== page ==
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2010 - American Sociological Association Annual Meeting Pages: unavailable || Words: 7356 words || 
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1. Jones, Charles. and Shen, Jing. "Neighborhood Social Capital, Neighborhood Disadvantage and Change of Neighborhood as Predictors of School Readiness" Paper presented at the annual meeting of the American Sociological Association Annual Meeting, Hilton Atlanta and Atlanta Marriott Marquis, Atlanta, GA, Aug 13, 2010 Online <APPLICATION/PDF>. 2019-09-16 <http://citation.allacademic.com/meta/p411231_index.html>
Publication Type: Conference Paper/Unpublished Manuscript
Review Method: Peer Reviewed
Abstract: This study shows how economic and social capital aspects of neighborhoods have separate impacts on children’s school readiness. Measures of social capital are derived from aggregated judgments of neighborhood collective efficacy while economic advantage/disadvantage is measured by census variables from neighborhood and community profiles from census subdivisions and census tracts. These neighborhood-level variables are merged with nationally representative data from a prospective longitudinal study of children (National Longitudinal Survey of Children and Youth) in order to explore how neighborhood-level characteristics influence children’s school readiness. Findings show that economic and social capital characteristics of neighborhoods each have significant impacts on children’s vocabulary-related test performance but that such neighborhood effects seem not to be involved in other cognitive dimensions of children’s school readiness, namely, those abilities that are less related to vocabulary-dependent tests, such as copying, symbol manipulation and mathematics. Balanced randomized replication (BRR) estimations and bootstrap weights are adopted, in order to adjust for stratification and clustering in the sample design and also incorporate a post-stratification element to correct for biases resulting from longitudinal-data attrition.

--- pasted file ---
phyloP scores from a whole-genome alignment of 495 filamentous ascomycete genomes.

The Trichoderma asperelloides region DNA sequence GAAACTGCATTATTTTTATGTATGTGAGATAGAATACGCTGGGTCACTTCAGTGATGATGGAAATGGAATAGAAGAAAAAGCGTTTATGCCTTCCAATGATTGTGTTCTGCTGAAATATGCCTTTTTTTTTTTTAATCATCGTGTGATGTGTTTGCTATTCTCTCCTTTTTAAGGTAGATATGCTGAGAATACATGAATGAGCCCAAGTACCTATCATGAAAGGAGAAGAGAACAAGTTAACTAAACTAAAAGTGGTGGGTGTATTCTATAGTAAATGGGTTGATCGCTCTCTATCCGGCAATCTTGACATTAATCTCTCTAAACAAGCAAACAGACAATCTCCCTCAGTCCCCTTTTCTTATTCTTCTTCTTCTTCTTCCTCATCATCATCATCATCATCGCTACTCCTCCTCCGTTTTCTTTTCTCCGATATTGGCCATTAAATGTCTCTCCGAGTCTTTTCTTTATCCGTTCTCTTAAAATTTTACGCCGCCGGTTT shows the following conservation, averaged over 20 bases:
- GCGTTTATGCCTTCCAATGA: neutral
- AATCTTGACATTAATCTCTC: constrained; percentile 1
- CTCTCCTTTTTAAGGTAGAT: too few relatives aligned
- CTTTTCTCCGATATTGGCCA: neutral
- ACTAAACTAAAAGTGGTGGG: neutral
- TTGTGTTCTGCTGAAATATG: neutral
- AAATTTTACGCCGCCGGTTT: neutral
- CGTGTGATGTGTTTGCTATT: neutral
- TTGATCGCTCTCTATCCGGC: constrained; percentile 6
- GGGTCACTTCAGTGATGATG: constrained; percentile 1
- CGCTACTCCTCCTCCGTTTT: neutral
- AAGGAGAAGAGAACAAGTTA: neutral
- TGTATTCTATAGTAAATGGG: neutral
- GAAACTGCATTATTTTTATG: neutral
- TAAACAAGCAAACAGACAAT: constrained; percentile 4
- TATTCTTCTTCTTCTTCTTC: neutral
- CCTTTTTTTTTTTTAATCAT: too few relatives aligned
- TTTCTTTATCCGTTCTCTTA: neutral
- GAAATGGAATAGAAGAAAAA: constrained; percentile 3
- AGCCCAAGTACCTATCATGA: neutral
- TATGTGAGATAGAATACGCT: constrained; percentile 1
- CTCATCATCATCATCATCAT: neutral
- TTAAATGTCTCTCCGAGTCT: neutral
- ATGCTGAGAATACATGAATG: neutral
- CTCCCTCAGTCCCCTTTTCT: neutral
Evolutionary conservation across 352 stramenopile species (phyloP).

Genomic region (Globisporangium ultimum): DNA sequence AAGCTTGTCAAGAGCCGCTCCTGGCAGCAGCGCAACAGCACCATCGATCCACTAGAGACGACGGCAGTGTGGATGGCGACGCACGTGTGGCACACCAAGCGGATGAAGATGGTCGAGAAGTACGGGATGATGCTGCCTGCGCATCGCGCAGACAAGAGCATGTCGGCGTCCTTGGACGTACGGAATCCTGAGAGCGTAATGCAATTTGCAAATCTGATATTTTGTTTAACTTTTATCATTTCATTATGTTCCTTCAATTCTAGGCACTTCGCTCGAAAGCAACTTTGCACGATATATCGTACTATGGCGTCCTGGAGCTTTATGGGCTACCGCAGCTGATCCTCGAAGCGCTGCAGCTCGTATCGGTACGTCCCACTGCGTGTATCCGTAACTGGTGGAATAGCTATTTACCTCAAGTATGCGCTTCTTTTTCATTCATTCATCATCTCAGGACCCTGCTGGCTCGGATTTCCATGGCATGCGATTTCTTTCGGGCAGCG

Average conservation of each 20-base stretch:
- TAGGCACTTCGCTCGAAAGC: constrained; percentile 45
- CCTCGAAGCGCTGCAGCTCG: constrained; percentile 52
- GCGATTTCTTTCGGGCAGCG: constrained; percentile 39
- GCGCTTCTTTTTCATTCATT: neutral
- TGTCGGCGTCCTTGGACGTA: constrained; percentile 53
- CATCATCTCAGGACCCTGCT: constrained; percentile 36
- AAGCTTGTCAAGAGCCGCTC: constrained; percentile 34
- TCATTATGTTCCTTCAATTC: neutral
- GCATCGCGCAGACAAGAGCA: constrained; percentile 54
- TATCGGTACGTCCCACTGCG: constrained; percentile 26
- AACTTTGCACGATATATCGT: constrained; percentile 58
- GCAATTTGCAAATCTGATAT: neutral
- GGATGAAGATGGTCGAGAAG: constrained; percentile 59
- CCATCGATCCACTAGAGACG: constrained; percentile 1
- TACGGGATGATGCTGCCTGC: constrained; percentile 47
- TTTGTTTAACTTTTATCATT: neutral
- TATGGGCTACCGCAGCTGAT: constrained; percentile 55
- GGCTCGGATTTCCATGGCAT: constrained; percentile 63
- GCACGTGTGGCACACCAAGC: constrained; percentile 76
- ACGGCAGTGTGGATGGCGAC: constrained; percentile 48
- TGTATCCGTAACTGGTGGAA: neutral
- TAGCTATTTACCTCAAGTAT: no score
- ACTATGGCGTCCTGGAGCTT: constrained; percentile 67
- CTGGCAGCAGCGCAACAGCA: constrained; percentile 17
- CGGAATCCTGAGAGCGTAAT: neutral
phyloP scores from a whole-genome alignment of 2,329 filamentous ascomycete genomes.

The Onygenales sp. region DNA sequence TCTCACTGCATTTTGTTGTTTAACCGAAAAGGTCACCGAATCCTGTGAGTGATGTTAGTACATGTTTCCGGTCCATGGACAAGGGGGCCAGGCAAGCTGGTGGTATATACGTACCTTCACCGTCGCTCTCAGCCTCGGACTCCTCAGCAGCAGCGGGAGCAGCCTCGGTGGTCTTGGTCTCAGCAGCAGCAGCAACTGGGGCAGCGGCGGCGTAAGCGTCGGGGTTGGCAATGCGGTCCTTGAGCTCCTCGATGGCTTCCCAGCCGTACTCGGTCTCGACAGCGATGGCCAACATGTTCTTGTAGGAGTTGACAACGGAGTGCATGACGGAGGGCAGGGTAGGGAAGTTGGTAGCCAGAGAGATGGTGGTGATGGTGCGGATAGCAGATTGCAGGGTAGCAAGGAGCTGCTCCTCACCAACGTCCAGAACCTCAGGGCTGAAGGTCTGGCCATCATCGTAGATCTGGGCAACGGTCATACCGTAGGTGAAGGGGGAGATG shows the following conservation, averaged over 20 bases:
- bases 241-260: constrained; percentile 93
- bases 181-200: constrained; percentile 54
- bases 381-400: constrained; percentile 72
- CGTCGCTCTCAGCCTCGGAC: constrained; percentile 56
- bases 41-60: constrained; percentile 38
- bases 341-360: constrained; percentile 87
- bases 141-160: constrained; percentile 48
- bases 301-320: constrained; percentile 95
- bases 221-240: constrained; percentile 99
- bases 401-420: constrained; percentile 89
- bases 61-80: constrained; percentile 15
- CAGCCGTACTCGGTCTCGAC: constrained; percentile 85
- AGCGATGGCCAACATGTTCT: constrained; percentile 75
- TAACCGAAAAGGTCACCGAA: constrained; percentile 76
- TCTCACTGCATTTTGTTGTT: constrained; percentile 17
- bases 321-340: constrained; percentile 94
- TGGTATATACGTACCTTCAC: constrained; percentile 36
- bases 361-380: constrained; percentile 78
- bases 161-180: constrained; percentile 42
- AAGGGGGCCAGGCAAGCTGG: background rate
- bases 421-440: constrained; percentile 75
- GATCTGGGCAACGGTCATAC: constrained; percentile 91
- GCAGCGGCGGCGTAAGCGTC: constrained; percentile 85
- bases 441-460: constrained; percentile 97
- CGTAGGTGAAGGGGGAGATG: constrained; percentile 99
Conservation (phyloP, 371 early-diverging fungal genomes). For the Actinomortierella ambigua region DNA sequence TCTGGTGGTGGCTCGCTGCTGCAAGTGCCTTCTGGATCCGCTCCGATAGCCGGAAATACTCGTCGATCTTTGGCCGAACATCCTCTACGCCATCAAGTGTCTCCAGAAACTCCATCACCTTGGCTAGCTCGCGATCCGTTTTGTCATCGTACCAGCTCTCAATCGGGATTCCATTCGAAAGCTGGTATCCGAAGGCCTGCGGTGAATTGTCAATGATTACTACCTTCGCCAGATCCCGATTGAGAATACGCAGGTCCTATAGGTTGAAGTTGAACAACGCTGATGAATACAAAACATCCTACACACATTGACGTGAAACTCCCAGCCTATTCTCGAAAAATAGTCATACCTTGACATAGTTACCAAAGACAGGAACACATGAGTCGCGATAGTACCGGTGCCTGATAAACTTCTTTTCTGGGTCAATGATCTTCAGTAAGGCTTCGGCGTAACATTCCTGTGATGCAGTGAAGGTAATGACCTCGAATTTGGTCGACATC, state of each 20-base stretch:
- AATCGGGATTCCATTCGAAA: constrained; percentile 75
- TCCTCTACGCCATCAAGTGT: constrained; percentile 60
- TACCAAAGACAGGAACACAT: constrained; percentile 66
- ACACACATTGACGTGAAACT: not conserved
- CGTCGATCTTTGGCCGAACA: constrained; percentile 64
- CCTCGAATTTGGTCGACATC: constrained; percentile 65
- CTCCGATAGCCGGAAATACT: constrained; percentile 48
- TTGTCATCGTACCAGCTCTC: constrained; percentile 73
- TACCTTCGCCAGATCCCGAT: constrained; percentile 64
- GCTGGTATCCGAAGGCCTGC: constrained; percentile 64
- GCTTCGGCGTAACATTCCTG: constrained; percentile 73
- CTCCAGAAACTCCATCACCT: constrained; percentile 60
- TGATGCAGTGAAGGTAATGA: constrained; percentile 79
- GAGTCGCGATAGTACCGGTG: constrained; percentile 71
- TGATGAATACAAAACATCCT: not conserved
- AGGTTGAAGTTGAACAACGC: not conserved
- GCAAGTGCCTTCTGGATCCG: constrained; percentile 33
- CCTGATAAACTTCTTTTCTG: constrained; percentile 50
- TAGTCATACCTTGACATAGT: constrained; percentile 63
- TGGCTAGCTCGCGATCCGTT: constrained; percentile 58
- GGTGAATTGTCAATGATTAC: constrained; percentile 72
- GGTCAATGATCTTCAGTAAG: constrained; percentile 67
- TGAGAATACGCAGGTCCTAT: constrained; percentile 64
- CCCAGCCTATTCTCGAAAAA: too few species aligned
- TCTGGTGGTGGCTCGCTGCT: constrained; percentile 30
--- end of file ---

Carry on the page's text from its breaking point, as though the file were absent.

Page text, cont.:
2015 - American Society of Criminology – 71st Annual Meeting Words: 170 words || 
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2. Holland-Davis, Lisa. "Investigating Neighborhood Social Ties, Neighborhood Cohesion, and Collective Efficacy in a Suburban Neighborhood" Paper presented at the annual meeting of the American Society of Criminology – 71st Annual Meeting, Washington Hilton, Washington, DC, Nov 18, 2015 <Not Available>. 2019-09-16 <http://citation.allacademic.com/meta/p1032504_index.html>
Publication Type: Individual Paper
Review Method: Peer Reviewed